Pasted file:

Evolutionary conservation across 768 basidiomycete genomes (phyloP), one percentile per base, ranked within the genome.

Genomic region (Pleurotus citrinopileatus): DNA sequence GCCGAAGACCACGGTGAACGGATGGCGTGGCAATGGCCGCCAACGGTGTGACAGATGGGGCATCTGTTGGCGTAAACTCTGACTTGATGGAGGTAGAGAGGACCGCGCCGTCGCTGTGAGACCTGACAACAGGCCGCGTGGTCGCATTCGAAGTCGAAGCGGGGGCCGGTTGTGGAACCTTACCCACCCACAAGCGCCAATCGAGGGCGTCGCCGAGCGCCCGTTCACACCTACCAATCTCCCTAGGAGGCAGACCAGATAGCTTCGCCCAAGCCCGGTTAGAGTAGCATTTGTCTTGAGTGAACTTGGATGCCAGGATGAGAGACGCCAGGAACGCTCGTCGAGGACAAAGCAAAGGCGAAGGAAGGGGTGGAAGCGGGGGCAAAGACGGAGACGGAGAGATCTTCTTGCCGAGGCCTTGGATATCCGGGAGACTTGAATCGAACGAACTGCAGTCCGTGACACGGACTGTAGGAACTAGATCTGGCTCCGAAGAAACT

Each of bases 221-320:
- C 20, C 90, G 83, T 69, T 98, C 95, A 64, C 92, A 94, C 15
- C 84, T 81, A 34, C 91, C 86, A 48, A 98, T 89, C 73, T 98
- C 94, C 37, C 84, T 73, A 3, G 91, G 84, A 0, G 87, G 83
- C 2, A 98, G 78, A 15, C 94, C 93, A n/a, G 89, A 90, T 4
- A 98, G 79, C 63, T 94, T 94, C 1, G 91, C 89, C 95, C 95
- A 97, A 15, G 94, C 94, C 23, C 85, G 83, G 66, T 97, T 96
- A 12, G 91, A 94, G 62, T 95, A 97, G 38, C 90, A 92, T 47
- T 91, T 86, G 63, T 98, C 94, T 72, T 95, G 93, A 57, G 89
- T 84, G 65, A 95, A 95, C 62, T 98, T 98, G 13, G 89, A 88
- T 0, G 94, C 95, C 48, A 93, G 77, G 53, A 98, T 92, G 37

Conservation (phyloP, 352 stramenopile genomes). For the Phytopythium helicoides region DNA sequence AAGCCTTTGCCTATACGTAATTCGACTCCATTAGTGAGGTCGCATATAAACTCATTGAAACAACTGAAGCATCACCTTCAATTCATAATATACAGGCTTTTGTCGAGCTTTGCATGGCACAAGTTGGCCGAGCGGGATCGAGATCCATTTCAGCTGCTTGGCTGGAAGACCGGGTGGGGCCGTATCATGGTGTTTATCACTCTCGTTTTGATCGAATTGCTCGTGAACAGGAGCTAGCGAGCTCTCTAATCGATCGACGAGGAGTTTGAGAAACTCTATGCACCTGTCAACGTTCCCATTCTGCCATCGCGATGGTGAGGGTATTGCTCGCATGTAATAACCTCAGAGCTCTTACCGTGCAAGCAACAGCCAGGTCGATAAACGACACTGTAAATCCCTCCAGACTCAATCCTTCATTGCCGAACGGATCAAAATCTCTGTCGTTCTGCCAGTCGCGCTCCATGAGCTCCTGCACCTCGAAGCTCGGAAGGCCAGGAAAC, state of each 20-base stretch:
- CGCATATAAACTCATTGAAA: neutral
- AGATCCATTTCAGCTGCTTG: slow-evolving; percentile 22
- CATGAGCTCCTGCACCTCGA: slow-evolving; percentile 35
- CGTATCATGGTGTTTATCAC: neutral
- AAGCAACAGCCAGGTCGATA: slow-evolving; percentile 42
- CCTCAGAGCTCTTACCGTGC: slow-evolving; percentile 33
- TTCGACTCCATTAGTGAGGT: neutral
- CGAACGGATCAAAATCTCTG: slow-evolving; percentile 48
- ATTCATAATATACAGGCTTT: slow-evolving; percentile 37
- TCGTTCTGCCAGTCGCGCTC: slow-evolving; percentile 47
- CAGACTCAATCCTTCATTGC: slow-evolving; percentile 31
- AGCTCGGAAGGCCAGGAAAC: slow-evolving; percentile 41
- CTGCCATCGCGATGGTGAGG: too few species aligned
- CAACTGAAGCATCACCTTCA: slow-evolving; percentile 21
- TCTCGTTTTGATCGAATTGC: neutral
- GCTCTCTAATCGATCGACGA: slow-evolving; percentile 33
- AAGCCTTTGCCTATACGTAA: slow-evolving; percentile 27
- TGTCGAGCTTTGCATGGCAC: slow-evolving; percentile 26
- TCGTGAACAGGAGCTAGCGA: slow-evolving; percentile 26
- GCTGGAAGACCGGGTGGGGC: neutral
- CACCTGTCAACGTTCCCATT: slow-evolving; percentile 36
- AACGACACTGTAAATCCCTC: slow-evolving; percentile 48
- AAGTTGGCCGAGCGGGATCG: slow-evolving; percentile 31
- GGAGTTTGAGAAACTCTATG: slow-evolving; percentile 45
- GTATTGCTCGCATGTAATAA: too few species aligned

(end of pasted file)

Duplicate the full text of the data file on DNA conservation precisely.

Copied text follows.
Evolutionary conservation across 768 basidiomycete genomes (phyloP), one percentile per base, ranked within the genome.

Genomic region (Pleurotus citrinopileatus): DNA sequence GCCGAAGACCACGGTGAACGGATGGCGTGGCAATGGCCGCCAACGGTGTGACAGATGGGGCATCTGTTGGCGTAAACTCTGACTTGATGGAGGTAGAGAGGACCGCGCCGTCGCTGTGAGACCTGACAACAGGCCGCGTGGTCGCATTCGAAGTCGAAGCGGGGGCCGGTTGTGGAACCTTACCCACCCACAAGCGCCAATCGAGGGCGTCGCCGAGCGCCCGTTCACACCTACCAATCTCCCTAGGAGGCAGACCAGATAGCTTCGCCCAAGCCCGGTTAGAGTAGCATTTGTCTTGAGTGAACTTGGATGCCAGGATGAGAGACGCCAGGAACGCTCGTCGAGGACAAAGCAAAGGCGAAGGAAGGGGTGGAAGCGGGGGCAAAGACGGAGACGGAGAGATCTTCTTGCCGAGGCCTTGGATATCCGGGAGACTTGAATCGAACGAACTGCAGTCCGTGACACGGACTGTAGGAACTAGATCTGGCTCCGAAGAAACT

Each of bases 221-320:
- C 20, C 90, G 83, T 69, T 98, C 95, A 64, C 92, A 94, C 15
- C 84, T 81, A 34, C 91, C 86, A 48, A 98, T 89, C 73, T 98
- C 94, C 37, C 84, T 73, A 3, G 91, G 84, A 0, G 87, G 83
- C 2, A 98, G 78, A 15, C 94, C 93, A n/a, G 89, A 90, T 4
- A 98, G 79, C 63, T 94, T 94, C 1, G 91, C 89, C 95, C 95
- A 97, A 15, G 94, C 94, C 23, C 85, G 83, G 66, T 97, T 96
- A 12, G 91, A 94, G 62, T 95, A 97, G 38, C 90, A 92, T 47
- T 91, T 86, G 63, T 98, C 94, T 72, T 95, G 93, A 57, G 89
- T 84, G 65, A 95, A 95, C 62, T 98, T 98, G 13, G 89, A 88
- T 0, G 94, C 95, C 48, A 93, G 77, G 53, A 98, T 92, G 37

Conservation (phyloP, 352 stramenopile genomes). For the Phytopythium helicoides region DNA sequence AAGCCTTTGCCTATACGTAATTCGACTCCATTAGTGAGGTCGCATATAAACTCATTGAAACAACTGAAGCATCACCTTCAATTCATAATATACAGGCTTTTGTCGAGCTTTGCATGGCACAAGTTGGCCGAGCGGGATCGAGATCCATTTCAGCTGCTTGGCTGGAAGACCGGGTGGGGCCGTATCATGGTGTTTATCACTCTCGTTTTGATCGAATTGCTCGTGAACAGGAGCTAGCGAGCTCTCTAATCGATCGACGAGGAGTTTGAGAAACTCTATGCACCTGTCAACGTTCCCATTCTGCCATCGCGATGGTGAGGGTATTGCTCGCATGTAATAACCTCAGAGCTCTTACCGTGCAAGCAACAGCCAGGTCGATAAACGACACTGTAAATCCCTCCAGACTCAATCCTTCATTGCCGAACGGATCAAAATCTCTGTCGTTCTGCCAGTCGCGCTCCATGAGCTCCTGCACCTCGAAGCTCGGAAGGCCAGGAAAC, state of each 20-base stretch:
- CGCATATAAACTCATTGAAA: neutral
- AGATCCATTTCAGCTGCTTG: slow-evolving; percentile 22
- CATGAGCTCCTGCACCTCGA: slow-evolving; percentile 35
- CGTATCATGGTGTTTATCAC: neutral
- AAGCAACAGCCAGGTCGATA: slow-evolving; percentile 42
- CCTCAGAGCTCTTACCGTGC: slow-evolving; percentile 33
- TTCGACTCCATTAGTGAGGT: neutral
- CGAACGGATCAAAATCTCTG: slow-evolving; percentile 48
- ATTCATAATATACAGGCTTT: slow-evolving; percentile 37
- TCGTTCTGCCAGTCGCGCTC: slow-evolving; percentile 47
- CAGACTCAATCCTTCATTGC: slow-evolving; percentile 31
- AGCTCGGAAGGCCAGGAAAC: slow-evolving; percentile 41
- CTGCCATCGCGATGGTGAGG: too few species aligned
- CAACTGAAGCATCACCTTCA: slow-evolving; percentile 21
- TCTCGTTTTGATCGAATTGC: neutral
- GCTCTCTAATCGATCGACGA: slow-evolving; percentile 33
- AAGCCTTTGCCTATACGTAA: slow-evolving; percentile 27
- TGTCGAGCTTTGCATGGCAC: slow-evolving; percentile 26
- TCGTGAACAGGAGCTAGCGA: slow-evolving; percentile 26
- GCTGGAAGACCGGGTGGGGC: neutral
- CACCTGTCAACGTTCCCATT: slow-evolving; percentile 36
- AACGACACTGTAAATCCCTC: slow-evolving; percentile 48
- AAGTTGGCCGAGCGGGATCG: slow-evolving; percentile 31
- GGAGTTTGAGAAACTCTATG: slow-evolving; percentile 45
- GTATTGCTCGCATGTAATAA: too few species aligned